Lincoln at War
University of California at Berkeley School of Law; American Enterprise Institute
November 6, 2013
38 Vermont Law Review, 2013, Forthcoming
UC Berkeley Public Law Research Paper No. 2350979
This year presents an opportune moment to reexamine President Abraham Lincoln’s approach to executive power. This year’s 150th Civil War anniversaries are inextricably tied to Lincoln’s exercise of his office. The Emancipation Proclamation and the Gettysburg Address drew deeply on Lincoln’s broad vision of the President’s commander-in-chief and executive powers in wartime. A century-and-a-half later, our political system continues to struggle over the constitutional questions that vexed Lincoln. Just as Lincoln had to navigate conflicts between the executive and legislative powers to win the Civil War, President Obama and his immediate predecessors have confronted the same questions in fighting a very different conflict today.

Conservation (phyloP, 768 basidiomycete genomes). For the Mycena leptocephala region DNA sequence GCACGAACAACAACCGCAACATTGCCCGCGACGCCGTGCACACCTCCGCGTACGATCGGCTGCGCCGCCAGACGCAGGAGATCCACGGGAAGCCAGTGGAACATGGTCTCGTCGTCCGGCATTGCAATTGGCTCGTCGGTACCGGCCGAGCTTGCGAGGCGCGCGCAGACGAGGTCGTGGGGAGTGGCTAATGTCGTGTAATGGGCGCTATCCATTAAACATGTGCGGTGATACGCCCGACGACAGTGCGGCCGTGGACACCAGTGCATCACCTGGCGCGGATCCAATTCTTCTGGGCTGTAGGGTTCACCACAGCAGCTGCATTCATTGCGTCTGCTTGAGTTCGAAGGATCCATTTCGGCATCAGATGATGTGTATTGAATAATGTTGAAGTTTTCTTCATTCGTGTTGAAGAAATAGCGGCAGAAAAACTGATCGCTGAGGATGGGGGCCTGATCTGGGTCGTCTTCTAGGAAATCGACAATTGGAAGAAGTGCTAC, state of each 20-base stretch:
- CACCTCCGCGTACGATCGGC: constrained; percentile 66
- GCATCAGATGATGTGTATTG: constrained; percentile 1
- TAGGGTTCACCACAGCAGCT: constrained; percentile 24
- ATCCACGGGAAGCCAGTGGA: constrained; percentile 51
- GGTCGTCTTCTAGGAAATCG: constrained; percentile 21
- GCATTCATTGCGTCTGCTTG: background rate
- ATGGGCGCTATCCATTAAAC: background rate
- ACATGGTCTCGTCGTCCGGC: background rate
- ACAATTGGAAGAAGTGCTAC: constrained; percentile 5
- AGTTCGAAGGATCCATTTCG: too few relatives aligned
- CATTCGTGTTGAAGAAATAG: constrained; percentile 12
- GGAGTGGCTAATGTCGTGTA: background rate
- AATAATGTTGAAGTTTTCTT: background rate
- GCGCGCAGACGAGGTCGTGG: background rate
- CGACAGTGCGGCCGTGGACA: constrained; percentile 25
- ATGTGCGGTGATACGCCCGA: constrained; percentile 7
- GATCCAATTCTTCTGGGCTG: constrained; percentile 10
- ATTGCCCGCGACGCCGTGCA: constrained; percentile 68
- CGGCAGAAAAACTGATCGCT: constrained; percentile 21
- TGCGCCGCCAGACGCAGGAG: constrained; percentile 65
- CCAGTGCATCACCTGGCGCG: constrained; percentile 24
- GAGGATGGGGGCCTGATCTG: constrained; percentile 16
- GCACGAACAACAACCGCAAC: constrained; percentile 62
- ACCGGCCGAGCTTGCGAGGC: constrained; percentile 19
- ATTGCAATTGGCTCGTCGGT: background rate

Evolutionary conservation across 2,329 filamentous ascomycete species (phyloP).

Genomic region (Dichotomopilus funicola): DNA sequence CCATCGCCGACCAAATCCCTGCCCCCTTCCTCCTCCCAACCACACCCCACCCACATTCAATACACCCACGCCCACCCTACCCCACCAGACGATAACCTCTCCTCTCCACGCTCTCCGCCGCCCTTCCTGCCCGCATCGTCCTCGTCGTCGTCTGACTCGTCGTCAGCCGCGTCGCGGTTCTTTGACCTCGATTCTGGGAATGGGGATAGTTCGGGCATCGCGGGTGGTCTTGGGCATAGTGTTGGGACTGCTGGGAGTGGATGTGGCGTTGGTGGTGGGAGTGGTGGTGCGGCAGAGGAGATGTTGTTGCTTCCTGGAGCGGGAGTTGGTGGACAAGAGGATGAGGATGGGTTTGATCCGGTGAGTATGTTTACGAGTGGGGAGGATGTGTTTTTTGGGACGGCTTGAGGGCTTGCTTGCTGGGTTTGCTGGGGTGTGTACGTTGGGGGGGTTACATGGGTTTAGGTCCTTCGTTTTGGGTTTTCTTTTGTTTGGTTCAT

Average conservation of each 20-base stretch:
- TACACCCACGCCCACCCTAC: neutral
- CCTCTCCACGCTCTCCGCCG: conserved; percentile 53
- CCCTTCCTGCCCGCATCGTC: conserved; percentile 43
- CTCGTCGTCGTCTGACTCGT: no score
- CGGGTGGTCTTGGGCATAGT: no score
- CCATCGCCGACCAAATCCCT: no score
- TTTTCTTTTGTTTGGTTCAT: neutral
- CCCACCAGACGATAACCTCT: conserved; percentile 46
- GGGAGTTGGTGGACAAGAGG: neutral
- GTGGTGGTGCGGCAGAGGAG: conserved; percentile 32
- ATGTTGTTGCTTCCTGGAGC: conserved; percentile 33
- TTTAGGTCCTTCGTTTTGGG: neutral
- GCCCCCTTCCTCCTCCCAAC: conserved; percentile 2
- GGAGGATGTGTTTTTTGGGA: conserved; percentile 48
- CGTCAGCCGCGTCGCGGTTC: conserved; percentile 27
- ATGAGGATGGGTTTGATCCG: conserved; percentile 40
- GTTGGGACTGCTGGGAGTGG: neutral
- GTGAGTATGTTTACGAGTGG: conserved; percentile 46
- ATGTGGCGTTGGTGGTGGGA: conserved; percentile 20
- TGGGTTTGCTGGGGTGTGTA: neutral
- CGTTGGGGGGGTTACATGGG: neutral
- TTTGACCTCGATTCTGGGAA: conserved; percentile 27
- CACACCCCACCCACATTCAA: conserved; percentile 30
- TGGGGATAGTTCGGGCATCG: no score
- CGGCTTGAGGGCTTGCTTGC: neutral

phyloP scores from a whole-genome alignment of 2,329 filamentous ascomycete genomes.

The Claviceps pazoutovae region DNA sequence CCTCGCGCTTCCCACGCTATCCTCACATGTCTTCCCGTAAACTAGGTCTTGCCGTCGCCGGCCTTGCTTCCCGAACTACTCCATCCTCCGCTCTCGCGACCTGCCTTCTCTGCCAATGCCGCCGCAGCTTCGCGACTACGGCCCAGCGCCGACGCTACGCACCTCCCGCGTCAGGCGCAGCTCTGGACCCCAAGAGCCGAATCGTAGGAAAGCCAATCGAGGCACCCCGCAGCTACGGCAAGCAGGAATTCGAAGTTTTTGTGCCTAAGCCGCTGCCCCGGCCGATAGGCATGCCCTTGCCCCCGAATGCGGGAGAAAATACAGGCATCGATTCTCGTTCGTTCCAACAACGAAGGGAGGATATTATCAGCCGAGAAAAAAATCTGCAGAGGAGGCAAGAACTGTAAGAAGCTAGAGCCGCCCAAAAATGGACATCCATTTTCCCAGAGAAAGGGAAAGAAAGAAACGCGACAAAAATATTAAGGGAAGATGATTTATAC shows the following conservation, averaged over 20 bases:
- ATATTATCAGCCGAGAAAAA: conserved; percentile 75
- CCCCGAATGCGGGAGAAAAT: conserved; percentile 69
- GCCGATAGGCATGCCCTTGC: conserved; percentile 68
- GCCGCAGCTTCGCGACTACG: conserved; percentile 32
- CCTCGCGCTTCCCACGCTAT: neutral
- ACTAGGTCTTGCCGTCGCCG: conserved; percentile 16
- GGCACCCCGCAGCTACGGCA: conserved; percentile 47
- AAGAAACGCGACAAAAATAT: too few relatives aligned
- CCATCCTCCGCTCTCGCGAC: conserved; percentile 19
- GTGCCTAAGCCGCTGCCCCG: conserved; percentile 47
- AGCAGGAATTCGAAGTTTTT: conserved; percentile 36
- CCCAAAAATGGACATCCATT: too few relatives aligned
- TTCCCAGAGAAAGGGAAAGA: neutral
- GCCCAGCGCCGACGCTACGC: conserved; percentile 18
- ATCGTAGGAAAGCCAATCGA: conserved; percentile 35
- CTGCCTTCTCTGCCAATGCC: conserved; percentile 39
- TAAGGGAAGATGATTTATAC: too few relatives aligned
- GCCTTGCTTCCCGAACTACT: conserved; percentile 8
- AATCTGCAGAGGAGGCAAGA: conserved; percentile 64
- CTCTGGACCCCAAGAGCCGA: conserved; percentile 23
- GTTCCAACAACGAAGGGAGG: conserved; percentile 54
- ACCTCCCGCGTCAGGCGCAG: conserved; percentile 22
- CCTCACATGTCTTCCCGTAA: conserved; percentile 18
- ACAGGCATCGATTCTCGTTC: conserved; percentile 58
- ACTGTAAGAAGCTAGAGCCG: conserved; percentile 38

Lincoln laid the foundations of his Presidency on a vigorous and dynamic view of his right to advance an alternative vision of the Constitution. If Lincoln and the Republican Party had accepted the supremacy of the judiciary’s interpretation of the Constitution, Dred Scott would have foreclosed their core position that the federal government should stop the spread of slavery. Likewise, Lincoln’s Presidency could not have achieved its successes without a proactive exercise of his constitutional powers. A passive attitude that conceded to Congress the leading role in setting policy, or one that waited on the Supreme Court to decide matters, would have led to a sundered nation or military disaster. Lincoln became America’s savior because he preserved the Union, freed the slaves, and launched a new birth of freedom. He set in motion a political, social, and economic revolution, but one that had the conservative goal of restoring the nation’s constitutional system of government. He could have achieved none of this without a broad vision of his office.
Number of Pages in PDF File: 64
Keywords: Lincoln, Presidency, Executive Power, Civil War, Commander-in-Chief, Executive PowerAccepted Paper Series
Date posted: November 8, 2013
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